Synthetic ammonia has been the primary worldwide source of agricultural fertilizer over the last century and is a promising carbon-free energy carrier for sustainable transportation. Despite its global importance, synthetic ammonia produced with the Haber-Bosch process is extremely energy- and resource-intensive. Here we demonstrate a three-step chemical looping strategy to produce ammonia using only light, natural gas, nitrogen, and water. Titanium nitride nanoparticles were utilized as plasmonic antennas to assist the transformation of magnesium-based nanomaterials through oxide, metallic, and nitride phases under optical illumination. All reactions were performed and monitored in situ using frequency-modulated rotational spectroscopy, which allowed the experiments to take advantage of the rotational spectra's unique sensitivity to isotopic labeling to monitor and verify key reaction intermediates. This validation of a light-driven process for the synthesis of ammonia demonstrates an innovative route toward photosynthetic production of essential chemical commodities.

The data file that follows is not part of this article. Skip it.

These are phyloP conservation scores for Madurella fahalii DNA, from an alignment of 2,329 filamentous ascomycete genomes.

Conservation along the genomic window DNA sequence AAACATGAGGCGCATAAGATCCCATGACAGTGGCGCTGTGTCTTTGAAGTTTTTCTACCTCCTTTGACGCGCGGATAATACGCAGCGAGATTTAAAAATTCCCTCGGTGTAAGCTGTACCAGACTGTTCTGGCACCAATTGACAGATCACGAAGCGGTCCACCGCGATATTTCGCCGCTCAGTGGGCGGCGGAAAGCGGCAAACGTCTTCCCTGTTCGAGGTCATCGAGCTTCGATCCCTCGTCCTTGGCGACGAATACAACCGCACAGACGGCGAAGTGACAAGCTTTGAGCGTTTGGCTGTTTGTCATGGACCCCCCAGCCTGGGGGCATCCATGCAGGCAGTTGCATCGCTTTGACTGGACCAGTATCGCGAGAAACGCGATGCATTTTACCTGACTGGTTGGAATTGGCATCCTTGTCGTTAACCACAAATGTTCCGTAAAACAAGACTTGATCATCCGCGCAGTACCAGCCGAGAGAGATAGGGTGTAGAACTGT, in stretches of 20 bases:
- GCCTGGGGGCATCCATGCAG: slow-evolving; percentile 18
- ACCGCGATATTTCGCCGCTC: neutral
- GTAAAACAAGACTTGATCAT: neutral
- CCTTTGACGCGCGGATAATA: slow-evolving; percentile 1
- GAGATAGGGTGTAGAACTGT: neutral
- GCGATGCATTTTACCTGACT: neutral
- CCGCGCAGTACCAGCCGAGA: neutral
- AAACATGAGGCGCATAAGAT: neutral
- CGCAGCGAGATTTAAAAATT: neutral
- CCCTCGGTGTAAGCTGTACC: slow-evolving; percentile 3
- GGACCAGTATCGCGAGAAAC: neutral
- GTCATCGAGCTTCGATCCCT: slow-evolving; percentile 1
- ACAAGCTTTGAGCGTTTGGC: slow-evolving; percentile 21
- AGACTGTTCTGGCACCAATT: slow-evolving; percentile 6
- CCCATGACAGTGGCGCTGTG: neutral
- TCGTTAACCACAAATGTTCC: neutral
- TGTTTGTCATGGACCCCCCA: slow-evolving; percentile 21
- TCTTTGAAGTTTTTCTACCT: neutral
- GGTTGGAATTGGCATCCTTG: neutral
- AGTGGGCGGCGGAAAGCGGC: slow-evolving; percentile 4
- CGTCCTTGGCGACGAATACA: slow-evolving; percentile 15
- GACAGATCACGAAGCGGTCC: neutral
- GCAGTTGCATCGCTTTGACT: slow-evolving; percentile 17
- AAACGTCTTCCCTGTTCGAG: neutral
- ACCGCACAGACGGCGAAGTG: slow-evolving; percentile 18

ASJC Scopus subject areas
- Chemistry (miscellaneous)
- Renewable Energy, Sustainability and the Environment
- Fuel Technology
- Energy Engineering and Power Technology
- Materials Chemistry